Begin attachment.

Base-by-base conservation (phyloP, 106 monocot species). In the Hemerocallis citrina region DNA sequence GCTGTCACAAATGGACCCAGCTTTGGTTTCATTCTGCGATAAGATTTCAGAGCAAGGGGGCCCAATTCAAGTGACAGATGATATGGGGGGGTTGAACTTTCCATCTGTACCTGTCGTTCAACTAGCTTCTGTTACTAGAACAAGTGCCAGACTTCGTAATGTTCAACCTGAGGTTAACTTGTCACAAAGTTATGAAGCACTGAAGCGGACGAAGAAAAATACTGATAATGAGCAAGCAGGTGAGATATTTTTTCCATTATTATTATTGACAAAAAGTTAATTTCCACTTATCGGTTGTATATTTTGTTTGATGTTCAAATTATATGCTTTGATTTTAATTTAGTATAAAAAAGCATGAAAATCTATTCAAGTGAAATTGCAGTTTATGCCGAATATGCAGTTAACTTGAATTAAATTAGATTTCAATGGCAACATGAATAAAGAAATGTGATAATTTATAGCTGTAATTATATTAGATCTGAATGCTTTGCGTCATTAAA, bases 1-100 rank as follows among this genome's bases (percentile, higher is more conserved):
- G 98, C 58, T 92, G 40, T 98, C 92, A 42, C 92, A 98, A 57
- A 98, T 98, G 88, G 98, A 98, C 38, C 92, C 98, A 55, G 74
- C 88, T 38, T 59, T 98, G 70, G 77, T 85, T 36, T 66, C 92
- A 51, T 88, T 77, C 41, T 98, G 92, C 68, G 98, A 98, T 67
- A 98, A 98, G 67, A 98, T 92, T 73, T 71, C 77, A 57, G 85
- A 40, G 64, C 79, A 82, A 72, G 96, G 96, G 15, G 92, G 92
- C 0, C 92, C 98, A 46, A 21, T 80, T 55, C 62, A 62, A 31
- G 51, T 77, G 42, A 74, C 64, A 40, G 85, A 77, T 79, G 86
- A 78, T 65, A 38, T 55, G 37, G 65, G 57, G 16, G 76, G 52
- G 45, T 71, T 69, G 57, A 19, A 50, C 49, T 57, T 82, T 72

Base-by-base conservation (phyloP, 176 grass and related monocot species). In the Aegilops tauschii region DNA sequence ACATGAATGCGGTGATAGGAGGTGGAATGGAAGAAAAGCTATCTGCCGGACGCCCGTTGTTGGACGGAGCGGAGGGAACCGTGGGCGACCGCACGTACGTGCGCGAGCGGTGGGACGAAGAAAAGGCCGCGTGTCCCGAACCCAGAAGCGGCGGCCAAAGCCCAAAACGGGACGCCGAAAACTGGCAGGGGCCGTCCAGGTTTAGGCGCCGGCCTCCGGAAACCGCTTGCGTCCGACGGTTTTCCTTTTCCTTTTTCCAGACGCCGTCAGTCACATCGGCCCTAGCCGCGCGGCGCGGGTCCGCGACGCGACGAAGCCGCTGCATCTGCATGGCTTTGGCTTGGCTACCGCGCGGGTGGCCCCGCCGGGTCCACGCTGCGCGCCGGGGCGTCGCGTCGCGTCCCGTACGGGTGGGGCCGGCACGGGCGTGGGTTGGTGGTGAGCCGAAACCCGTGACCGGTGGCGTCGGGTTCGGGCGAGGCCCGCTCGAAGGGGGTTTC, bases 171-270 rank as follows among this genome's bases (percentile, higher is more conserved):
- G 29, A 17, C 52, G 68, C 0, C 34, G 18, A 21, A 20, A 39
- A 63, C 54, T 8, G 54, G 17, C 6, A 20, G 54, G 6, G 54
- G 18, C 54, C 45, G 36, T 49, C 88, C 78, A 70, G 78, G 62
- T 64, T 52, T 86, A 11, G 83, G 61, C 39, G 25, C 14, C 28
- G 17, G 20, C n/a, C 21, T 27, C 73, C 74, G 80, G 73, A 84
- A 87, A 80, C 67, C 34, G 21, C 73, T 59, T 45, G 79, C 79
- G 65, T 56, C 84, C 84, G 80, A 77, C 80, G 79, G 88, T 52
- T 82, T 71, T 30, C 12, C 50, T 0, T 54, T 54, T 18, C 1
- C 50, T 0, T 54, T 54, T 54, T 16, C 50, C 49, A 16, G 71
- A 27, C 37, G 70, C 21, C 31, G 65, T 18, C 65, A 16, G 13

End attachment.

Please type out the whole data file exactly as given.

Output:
Base-by-base conservation (phyloP, 106 monocot species). In the Hemerocallis citrina region DNA sequence GCTGTCACAAATGGACCCAGCTTTGGTTTCATTCTGCGATAAGATTTCAGAGCAAGGGGGCCCAATTCAAGTGACAGATGATATGGGGGGGTTGAACTTTCCATCTGTACCTGTCGTTCAACTAGCTTCTGTTACTAGAACAAGTGCCAGACTTCGTAATGTTCAACCTGAGGTTAACTTGTCACAAAGTTATGAAGCACTGAAGCGGACGAAGAAAAATACTGATAATGAGCAAGCAGGTGAGATATTTTTTCCATTATTATTATTGACAAAAAGTTAATTTCCACTTATCGGTTGTATATTTTGTTTGATGTTCAAATTATATGCTTTGATTTTAATTTAGTATAAAAAAGCATGAAAATCTATTCAAGTGAAATTGCAGTTTATGCCGAATATGCAGTTAACTTGAATTAAATTAGATTTCAATGGCAACATGAATAAAGAAATGTGATAATTTATAGCTGTAATTATATTAGATCTGAATGCTTTGCGTCATTAAA, bases 1-100 rank as follows among this genome's bases (percentile, higher is more conserved):
- G 98, C 58, T 92, G 40, T 98, C 92, A 42, C 92, A 98, A 57
- A 98, T 98, G 88, G 98, A 98, C 38, C 92, C 98, A 55, G 74
- C 88, T 38, T 59, T 98, G 70, G 77, T 85, T 36, T 66, C 92
- A 51, T 88, T 77, C 41, T 98, G 92, C 68, G 98, A 98, T 67
- A 98, A 98, G 67, A 98, T 92, T 73, T 71, C 77, A 57, G 85
- A 40, G 64, C 79, A 82, A 72, G 96, G 96, G 15, G 92, G 92
- C 0, C 92, C 98, A 46, A 21, T 80, T 55, C 62, A 62, A 31
- G 51, T 77, G 42, A 74, C 64, A 40, G 85, A 77, T 79, G 86
- A 78, T 65, A 38, T 55, G 37, G 65, G 57, G 16, G 76, G 52
- G 45, T 71, T 69, G 57, A 19, A 50, C 49, T 57, T 82, T 72

Base-by-base conservation (phyloP, 176 grass and related monocot species). In the Aegilops tauschii region DNA sequence ACATGAATGCGGTGATAGGAGGTGGAATGGAAGAAAAGCTATCTGCCGGACGCCCGTTGTTGGACGGAGCGGAGGGAACCGTGGGCGACCGCACGTACGTGCGCGAGCGGTGGGACGAAGAAAAGGCCGCGTGTCCCGAACCCAGAAGCGGCGGCCAAAGCCCAAAACGGGACGCCGAAAACTGGCAGGGGCCGTCCAGGTTTAGGCGCCGGCCTCCGGAAACCGCTTGCGTCCGACGGTTTTCCTTTTCCTTTTTCCAGACGCCGTCAGTCACATCGGCCCTAGCCGCGCGGCGCGGGTCCGCGACGCGACGAAGCCGCTGCATCTGCATGGCTTTGGCTTGGCTACCGCGCGGGTGGCCCCGCCGGGTCCACGCTGCGCGCCGGGGCGTCGCGTCGCGTCCCGTACGGGTGGGGCCGGCACGGGCGTGGGTTGGTGGTGAGCCGAAACCCGTGACCGGTGGCGTCGGGTTCGGGCGAGGCCCGCTCGAAGGGGGTTTC, bases 171-270 rank as follows among this genome's bases (percentile, higher is more conserved):
- G 29, A 17, C 52, G 68, C 0, C 34, G 18, A 21, A 20, A 39
- A 63, C 54, T 8, G 54, G 17, C 6, A 20, G 54, G 6, G 54
- G 18, C 54, C 45, G 36, T 49, C 88, C 78, A 70, G 78, G 62
- T 64, T 52, T 86, A 11, G 83, G 61, C 39, G 25, C 14, C 28
- G 17, G 20, C n/a, C 21, T 27, C 73, C 74, G 80, G 73, A 84
- A 87, A 80, C 67, C 34, G 21, C 73, T 59, T 45, G 79, C 79
- G 65, T 56, C 84, C 84, G 80, A 77, C 80, G 79, G 88, T 52
- T 82, T 71, T 30, C 12, C 50, T 0, T 54, T 54, T 18, C 1
- C 50, T 0, T 54, T 54, T 54, T 16, C 50, C 49, A 16, G 71
- A 27, C 37, G 70, C 21, C 31, G 65, T 18, C 65, A 16, G 13